Ayò Oyeku recommends …

This week, Nigerian writer and publisher Ayò Oyeku shines a spotlight on his favourite African children’s writers

Lori-Ann Preston’s years of experience as a child educator gushes through her works. She is one of my favourites. She has authored four children’s books and a novel. All the way from South Africa, her creative prowess sits on my shelves for reading and reference. Follow Lori-Ann Preston on Facebook here.

Poor Thabo is horrified when his so-called ‘loving’ parents inform him that his family is moving to Mars! Could his life get any worse? This book contains futuristic and science fiction elements.

Here in Nigeria, highly dedicated children’s writers are lending their time and skills to the genre.

Jude Idada’s creative juice flows in the areas of screenplay, drama, acting and children’s literature. He has won multiple awards, including the Nigerian Prize for Literature for his children’s novel Boom Boom about a family living with sickle cell disease. Find him on Instagram @judeidada.

Sope Martins’ creative excellence is much like new braids on the head – expanding children’s imagination and self-worth with her book. Follow Afuwe on his exciting adventure as he discovers what true greatness is about. Find Sope Martins on Twitter @SopeMartins.

In The Greatest Animal in the Jungle Martins tells the story of Afuwe. On his birthday, his godfather, Tortoise, gives him a gift that grants him five wishes. Afuwe’s ultimate wish is to become the greatest animal in the jungle instead of the mouse that he is.

Yejide Kilanko is prolific and excellent – solving societal problems with children’s books. Read more about her work here and find her on Instagram @yejidekilanko.

In Daughters who walk this path Morayo is drawn into a web of oppressive silence woven by the adults around her. Morayo must learn to fiercely protect herself and her sister as young women growing up in a complex and politically charged country.

Ugo Anidi writes both fiction and non-fiction for children. In her picture book, Half Hour Hara and the Case of the Broken Eggs, she takes us into the world of a witty and feisty character that truly resonates with children. This book will be out in mid-2021. Check out Anidi’s book reviews here.

Everyone knows Hachi is a trouble magnet. If something breaks or disappears, Hachi is close by. So when Hachi discovers that someone has smashed the eggs and stolen the bananas for making mummy’s birthday cake, she must race against time to find the troublemaker before mummy gets home at 5 pm or she would get into trouble! Again!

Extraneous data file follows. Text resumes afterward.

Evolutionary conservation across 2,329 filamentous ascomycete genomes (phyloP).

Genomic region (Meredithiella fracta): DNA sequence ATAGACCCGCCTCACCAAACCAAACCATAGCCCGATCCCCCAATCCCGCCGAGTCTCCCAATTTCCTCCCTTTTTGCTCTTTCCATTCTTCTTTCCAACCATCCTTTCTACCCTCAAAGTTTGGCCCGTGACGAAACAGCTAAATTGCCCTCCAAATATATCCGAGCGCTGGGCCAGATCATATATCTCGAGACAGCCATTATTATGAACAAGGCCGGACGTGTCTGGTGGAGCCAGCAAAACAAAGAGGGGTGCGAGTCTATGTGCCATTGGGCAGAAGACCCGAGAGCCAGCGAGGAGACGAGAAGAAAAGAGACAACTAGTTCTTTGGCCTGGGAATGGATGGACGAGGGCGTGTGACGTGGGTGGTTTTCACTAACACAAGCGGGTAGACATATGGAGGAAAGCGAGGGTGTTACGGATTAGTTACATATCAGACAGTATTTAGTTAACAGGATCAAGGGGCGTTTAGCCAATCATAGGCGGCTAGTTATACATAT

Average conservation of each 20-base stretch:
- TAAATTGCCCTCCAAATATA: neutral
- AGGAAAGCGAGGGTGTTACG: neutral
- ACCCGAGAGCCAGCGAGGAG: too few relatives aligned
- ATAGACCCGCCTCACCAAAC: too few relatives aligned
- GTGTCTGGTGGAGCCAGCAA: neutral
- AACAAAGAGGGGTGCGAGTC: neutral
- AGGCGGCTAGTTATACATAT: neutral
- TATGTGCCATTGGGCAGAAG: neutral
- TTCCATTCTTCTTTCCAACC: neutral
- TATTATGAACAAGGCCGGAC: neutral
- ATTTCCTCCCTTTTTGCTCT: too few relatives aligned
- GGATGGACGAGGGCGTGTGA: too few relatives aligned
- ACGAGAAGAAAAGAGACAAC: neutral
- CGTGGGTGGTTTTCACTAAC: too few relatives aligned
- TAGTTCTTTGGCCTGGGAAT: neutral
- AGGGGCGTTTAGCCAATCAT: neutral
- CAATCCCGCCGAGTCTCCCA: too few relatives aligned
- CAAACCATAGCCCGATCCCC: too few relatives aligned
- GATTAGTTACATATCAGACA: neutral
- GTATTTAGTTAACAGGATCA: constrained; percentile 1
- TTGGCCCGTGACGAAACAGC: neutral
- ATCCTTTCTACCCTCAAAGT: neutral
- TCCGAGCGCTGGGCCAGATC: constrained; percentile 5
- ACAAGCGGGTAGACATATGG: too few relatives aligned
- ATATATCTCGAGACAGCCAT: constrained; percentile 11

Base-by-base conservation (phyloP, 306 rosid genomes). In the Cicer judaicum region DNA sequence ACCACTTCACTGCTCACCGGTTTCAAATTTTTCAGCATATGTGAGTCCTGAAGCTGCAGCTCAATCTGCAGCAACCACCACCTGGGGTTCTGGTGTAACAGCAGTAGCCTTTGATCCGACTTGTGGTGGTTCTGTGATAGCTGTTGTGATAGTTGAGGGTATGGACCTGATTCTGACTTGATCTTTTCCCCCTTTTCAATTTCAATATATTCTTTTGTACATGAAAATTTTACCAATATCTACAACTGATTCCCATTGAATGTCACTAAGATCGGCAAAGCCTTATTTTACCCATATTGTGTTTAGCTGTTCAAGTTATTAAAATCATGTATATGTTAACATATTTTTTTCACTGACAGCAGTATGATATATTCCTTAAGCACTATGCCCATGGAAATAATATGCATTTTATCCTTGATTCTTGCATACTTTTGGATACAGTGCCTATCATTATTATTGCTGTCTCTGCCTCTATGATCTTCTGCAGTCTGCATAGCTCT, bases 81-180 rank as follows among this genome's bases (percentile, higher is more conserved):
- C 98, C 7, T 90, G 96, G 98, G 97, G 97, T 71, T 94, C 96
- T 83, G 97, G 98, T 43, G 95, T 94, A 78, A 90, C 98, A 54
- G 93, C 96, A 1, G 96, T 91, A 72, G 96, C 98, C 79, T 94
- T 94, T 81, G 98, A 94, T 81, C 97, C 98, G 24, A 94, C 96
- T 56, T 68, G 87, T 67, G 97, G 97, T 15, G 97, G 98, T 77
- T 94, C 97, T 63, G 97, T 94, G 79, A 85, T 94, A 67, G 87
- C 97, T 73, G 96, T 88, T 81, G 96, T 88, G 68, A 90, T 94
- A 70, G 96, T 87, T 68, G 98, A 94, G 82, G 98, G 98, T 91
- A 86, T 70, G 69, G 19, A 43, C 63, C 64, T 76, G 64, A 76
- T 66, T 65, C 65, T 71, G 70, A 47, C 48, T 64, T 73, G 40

Temiloluwa Adeshina has published over seven children’s book, and each stands out. Many of her books are used in the Lagos State curriculum and include: Farmer Bami Series, Happy Jappy Series, Mini Mani Mo, Dark Arises. Find her on Instagram @readlandng.

Olubunmi Aboderin Talabi is a children’s book publisher at Clever Clogs Books, author, and founder of the biggest children’s book festival in Nigeria, the Akada Children’s Book Festval. You can catch up with last year’s festival here.

Modupe Adeyemo Oyetade is a medical doctor, mother and lover of books. Quietly, she lends her voice into African children’s literature with over 15 titles. Her narrative approach often settles between folktales and everyday experience within a typical Nigerian neighbourhood. She also makes efforts in translating her books into indigenous Nigerian languages. You can find her on Instagram @drmodupe_author.

Alabi Onajin in the coming years will be a household name. He is a gifted illustrator who has worked on some notable projects. The comic book, Anike Eleko was written and illustrated by him and Sandra Joubeaud. This beautifully illustrated book focuses on educating the girl child. I look forward to it being translated into multiple languages. Find him on twitter @Alabaonajin.

Miles away in the UK, Louisa and Oladele Olafuyi, through Kunda Kids, are publishing exquisite picture books that are inspired by African legends and history.

The list keeps growing, more writers are emerging and helping to tell our stories properly. Maybe we are close to the booming period. Hopefully, we are.


Find out more about Ayò Oyeku in our WorldKidLit interview here.

Follow him on Twitter @ayo_oyeku